Dealing with the Loss of a Pet
Posted July 29, 2010
People have a special bond with animals because animals provide
unconditional love throughout their lifetime. Therefore it can be
very hard to cope after the loss of a pet. It is very common for
people to experience grief as a response, and everyone grieves in
"Grief is as individual as those who experience it," explains
Lucy Wendt, registered veterinary technician in the small animal
clinic at the College of Veterinary Medicine & Biomedical
Sciences at Texas A&M University (CVM). "Grief describes the
reaction to a loss, including the emotional and physical process of
fully understanding what has happened and coming to terms with
There are five stages to grief. Those stages include:
denial/shock, anger, bargaining/guilt, depression, and
acceptance/resolution. The order, length, and degree of the stages
vary with each individual. Some stages may not even occur at
One should accept the stages of grief and let them pass
naturally in order to let the initial mourning pass. However,
coping with the loss of any significant companion is a lifelong
"The affected individual needs to accept the reality of the
loss, experience the pain of the loss, adjust to the environment
without the pet, and withdraw emotional energy from the deceased
pet to reinvest that energy in other relationships and activities,"
says Wendt. "You should remember that it is absolutely normal to
grieve over the loss of a pet. You need to accept and know that you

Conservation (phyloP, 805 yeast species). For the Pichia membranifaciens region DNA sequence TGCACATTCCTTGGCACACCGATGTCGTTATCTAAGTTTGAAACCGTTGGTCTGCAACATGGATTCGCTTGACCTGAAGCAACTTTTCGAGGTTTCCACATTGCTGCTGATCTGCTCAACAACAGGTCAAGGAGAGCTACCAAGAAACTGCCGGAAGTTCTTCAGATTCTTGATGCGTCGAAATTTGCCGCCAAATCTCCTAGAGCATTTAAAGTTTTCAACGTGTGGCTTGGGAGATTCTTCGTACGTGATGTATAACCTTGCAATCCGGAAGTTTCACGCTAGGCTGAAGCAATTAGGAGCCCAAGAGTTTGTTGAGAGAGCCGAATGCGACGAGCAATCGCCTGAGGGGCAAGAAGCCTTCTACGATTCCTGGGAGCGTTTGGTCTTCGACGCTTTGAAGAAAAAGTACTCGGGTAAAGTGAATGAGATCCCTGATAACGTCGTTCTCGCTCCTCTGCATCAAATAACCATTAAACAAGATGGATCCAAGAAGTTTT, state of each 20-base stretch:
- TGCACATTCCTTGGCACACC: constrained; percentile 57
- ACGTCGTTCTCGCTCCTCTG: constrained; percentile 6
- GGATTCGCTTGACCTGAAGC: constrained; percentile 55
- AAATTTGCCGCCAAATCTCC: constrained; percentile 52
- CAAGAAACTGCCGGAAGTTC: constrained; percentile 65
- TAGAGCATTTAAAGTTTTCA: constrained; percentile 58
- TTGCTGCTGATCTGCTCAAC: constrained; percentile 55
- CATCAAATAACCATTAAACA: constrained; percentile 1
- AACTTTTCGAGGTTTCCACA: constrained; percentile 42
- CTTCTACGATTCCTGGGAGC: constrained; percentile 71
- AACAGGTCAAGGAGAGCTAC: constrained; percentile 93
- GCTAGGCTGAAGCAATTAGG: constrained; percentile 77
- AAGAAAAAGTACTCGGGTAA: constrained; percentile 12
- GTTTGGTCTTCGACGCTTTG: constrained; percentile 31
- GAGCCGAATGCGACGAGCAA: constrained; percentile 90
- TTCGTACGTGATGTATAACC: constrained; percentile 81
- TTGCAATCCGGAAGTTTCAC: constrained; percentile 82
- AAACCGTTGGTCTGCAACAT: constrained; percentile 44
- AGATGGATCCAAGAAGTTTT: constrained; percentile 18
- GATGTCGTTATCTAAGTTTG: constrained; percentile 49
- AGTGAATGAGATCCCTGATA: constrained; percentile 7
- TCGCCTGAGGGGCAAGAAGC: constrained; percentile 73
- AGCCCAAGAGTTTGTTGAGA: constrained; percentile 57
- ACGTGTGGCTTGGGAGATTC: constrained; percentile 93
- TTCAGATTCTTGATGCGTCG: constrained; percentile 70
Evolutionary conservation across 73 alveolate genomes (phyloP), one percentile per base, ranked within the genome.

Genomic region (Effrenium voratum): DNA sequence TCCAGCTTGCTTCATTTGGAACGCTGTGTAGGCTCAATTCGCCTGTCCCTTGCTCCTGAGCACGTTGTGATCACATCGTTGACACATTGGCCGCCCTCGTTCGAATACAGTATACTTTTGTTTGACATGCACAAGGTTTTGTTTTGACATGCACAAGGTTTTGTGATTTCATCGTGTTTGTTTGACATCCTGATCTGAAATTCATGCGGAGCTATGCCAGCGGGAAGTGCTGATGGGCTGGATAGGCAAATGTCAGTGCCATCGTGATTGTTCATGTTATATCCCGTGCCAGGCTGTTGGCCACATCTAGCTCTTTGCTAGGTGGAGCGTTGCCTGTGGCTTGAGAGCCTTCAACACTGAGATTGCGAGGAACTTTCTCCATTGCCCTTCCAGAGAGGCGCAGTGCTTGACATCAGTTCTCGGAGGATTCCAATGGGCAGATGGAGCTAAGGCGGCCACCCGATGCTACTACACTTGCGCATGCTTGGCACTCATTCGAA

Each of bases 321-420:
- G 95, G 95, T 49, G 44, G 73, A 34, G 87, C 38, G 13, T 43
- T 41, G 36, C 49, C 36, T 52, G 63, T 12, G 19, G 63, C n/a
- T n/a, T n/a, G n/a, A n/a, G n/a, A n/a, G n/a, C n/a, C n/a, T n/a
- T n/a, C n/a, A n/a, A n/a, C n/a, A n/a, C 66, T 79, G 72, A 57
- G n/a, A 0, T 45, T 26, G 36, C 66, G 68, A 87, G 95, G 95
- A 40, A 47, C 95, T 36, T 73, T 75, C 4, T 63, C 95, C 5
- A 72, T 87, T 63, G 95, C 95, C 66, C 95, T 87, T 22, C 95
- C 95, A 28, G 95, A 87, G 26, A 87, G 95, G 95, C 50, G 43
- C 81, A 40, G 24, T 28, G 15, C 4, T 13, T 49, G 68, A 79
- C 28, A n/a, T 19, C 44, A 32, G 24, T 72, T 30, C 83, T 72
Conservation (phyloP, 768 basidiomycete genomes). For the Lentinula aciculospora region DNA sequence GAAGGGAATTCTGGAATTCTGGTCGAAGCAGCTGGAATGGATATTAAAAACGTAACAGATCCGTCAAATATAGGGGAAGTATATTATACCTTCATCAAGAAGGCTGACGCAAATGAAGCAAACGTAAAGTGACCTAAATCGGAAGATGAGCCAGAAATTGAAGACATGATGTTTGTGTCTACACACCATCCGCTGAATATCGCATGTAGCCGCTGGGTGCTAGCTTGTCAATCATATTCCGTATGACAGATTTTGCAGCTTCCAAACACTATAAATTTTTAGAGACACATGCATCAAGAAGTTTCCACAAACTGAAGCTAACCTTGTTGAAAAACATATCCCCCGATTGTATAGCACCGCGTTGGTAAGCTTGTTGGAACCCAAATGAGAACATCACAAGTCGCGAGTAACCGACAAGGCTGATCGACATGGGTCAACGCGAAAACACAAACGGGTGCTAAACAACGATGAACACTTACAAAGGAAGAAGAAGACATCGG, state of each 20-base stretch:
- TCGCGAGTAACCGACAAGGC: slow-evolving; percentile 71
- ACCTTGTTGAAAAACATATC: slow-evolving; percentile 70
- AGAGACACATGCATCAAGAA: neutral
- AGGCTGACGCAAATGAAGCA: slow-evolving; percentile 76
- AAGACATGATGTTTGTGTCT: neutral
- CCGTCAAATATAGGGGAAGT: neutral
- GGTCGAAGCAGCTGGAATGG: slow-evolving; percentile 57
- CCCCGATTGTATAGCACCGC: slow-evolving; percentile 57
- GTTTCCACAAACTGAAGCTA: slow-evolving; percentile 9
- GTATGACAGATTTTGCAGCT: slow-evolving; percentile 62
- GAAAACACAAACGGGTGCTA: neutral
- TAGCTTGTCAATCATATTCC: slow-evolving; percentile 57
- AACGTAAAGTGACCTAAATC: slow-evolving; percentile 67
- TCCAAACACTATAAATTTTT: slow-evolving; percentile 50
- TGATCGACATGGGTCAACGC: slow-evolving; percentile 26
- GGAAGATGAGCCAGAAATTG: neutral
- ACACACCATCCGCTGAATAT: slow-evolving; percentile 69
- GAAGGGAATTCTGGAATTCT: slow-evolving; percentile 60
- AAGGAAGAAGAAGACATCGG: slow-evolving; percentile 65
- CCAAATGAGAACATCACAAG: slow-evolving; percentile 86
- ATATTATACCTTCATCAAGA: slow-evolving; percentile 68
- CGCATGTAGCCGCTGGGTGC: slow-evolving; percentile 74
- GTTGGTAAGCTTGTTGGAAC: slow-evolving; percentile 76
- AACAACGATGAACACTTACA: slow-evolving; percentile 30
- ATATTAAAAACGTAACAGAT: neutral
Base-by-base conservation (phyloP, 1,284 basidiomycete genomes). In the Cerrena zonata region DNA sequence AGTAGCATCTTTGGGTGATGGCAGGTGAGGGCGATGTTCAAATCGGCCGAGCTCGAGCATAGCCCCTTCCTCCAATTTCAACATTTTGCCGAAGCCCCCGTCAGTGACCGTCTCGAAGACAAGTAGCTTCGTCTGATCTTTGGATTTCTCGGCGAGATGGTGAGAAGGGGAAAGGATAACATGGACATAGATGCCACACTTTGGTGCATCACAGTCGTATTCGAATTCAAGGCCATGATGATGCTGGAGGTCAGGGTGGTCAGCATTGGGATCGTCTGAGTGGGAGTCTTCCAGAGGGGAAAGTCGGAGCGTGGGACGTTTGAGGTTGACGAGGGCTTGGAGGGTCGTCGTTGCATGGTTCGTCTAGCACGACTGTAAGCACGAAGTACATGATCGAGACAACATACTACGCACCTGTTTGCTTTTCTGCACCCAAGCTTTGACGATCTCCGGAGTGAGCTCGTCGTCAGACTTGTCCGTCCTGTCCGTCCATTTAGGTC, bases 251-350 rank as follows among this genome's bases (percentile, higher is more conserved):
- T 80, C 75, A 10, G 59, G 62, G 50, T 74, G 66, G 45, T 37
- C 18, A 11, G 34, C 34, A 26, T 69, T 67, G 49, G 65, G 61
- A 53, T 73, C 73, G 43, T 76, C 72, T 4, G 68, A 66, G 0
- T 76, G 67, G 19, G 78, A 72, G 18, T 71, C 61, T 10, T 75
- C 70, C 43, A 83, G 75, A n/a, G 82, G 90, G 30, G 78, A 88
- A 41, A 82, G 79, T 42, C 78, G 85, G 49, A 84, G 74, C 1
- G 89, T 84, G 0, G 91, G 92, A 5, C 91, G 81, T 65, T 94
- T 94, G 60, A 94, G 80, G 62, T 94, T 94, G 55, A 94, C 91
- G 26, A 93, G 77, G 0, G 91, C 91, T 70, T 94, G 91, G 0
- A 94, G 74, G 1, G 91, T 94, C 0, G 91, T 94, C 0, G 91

did everything you could to help your pet."
Pet psychologists are available to individuals who are not able
to talk to anyone else about their loss. There are also support
groups and hotlines available. For more information on supportive
methods visit www.humananimalbondtrust.org,
www.aplb.org, www.petloss.com, and www.pet-loss.net.
When one is ready to invest in another companion animal Wendt
recommends that the new pet should not be adopted with the
intention to replace the deceased pet.
"Your deceased pet is irreplaceable," declares Wendt. "Never
adopt with the purpose to replace an animal as you will be
disappointed. I recommend adopting a different breed and a
different sex so that you don't ever compare the two. It is not
fair to your new pet nor is it fair to your deceased pet to have
preconceived notions and expect them to be the same so that the
void can be filled."
One has to go with their own instincts when deciding whether or
not adopting a new pet is too soon. Every person is different as
some deal with grief more readily than others.
People have a hard time dealing with the loss of the pet, but
some people have an even harder time deciding when it is the right
time to euthanize a pet in pain.
"I always let the client know that their pets will tell them,"
said Wendt. "They will tell you with their eyes. Like humans, their
eyes are the windows to their soul."
It is up to individual to decide if they should be in the room
with their pet during the euthanasia.
"I do not recommend small children being in the room, but it is
up to the owner to decide if they should be in the room or not,"
explains Wendt. "Just remember this is a time that you need to be
selfless for your pet. You may want to be there until the end.
Sometimes it is more important for the owner to be strong for the
animal like the animal was strong for them."
Honesty is always the best policy when trying to explain to a
child what has happened to the deceased animal.
"It is always best to tell the child the truth," said Wendt.
"Children are more resilient than we think and they deserve the
right to know the truth. Let them know that their pet died and that
we are all going to miss him/her, but we will get through it
Animals grieve too. When dealing with other pets that bonded
with the deceased pet, it is best to sit with them and talk to
them. This process helps the animals as well as humans.
The biggest thing to remember is that grieving is a natural
process and in order to alleviate some of the pain, one has to
allow for that grieving process to naturally occur.
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